Mystifying. What caused five Eurostar trains to sit down – and well inside the Channel Tunnel – is still not clear. After all, this isn’t the first time that the service has run during the winter months, and we’ve had cold snaps during those months on a regular basis. Moreover, the Eurostar is one of the French TGV family, trains that rack up large mileages across not only France, but Belgium, the Netherlands, Germany and Spain.
However, the worst part of the failures has been that Eurostar have taken so long to extract trains and passengers from the Tunnel and get them to their destinations. Whereas the main line network in the UK has so-called “Thunderbird” locomotives at a variety of locations, ready at short notice to rescue failed trains, Eurostar has none, although Eurotunnel provided some switcher locos to extract two of the failures.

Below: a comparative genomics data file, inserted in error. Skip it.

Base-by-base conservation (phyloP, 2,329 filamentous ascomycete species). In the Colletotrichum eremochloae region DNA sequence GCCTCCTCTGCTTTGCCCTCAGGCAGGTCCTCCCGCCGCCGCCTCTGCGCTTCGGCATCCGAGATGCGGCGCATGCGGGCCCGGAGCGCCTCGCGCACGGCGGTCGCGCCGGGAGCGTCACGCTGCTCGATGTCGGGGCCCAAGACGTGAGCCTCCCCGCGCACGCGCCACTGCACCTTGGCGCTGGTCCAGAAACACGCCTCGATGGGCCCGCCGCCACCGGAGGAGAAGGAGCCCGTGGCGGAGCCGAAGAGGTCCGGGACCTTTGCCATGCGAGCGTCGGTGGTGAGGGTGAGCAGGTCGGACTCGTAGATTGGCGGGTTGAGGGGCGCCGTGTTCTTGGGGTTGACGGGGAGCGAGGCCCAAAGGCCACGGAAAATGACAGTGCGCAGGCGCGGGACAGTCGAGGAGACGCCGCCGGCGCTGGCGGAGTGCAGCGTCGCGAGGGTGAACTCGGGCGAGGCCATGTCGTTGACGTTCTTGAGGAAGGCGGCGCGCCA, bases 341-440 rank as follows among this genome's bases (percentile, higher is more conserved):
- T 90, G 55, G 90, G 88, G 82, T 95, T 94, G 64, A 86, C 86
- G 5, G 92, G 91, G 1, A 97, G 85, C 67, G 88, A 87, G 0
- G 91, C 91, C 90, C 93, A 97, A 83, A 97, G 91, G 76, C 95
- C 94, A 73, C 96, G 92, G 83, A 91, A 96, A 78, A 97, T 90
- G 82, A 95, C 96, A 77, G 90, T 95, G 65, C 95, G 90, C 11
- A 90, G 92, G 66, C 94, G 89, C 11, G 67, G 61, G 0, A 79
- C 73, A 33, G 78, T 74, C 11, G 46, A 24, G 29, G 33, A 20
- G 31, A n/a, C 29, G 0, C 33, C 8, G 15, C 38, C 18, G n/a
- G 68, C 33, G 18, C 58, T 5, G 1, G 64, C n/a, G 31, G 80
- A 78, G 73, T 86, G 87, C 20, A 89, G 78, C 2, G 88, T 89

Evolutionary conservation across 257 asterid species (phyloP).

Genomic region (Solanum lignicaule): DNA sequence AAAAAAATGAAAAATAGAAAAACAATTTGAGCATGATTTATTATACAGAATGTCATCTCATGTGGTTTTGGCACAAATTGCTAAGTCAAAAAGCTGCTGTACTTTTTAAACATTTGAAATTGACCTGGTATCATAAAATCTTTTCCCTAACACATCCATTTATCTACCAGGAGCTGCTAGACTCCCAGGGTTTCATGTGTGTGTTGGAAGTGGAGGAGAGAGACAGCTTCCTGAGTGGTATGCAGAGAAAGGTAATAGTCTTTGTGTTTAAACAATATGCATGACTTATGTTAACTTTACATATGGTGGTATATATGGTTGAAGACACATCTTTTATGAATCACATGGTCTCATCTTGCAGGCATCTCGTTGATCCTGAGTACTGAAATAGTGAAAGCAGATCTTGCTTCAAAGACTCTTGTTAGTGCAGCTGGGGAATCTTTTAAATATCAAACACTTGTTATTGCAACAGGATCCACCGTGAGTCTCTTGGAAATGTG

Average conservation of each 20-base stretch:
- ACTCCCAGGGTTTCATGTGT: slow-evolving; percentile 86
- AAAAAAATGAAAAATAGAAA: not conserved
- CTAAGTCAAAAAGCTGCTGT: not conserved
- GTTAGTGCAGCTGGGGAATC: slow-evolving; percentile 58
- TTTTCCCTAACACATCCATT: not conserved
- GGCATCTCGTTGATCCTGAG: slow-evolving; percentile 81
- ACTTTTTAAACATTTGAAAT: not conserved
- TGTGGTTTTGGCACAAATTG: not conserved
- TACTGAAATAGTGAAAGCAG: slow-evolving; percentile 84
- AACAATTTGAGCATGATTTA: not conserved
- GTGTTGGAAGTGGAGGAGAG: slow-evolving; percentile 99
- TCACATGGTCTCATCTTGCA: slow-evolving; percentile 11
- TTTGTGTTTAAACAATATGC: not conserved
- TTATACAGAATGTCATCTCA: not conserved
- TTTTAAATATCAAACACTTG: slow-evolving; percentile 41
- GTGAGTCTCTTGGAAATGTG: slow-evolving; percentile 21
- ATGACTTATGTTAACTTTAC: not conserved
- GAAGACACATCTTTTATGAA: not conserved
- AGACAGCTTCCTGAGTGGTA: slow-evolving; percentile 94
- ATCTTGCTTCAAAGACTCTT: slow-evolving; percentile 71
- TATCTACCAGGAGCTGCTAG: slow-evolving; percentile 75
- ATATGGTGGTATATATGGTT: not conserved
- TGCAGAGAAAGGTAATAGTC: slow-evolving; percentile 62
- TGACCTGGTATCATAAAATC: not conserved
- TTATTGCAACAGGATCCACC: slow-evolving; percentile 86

Also, there are other train services running between London and the Kent coast, so it might be thought that, once passengers were brought out of the Tunnel, they could be moved onwards pretty quickly. Instead, we have been treated to a series of horror stories, with unfortunate punters arriving at St Pancras more than half a day late. Then, the time taken to get the failed trains out of the Tunnel has started talk of it being a “death trap”, despite there having been no fatalities thus far either on Eurostar, or car and lorry shuttles.
The reputational damage that has been done to Eurostar, and to an extent to rail travel generally, is substantial. It will take time to recover customer confidence, and in some cases that confidence will have been lost for good. Whatever the cause, we need to know that this operator has measures in place to avoid another fiasco on the scale of the last few days.
Or, failing that, the concession to run these trains should be given to someone who will.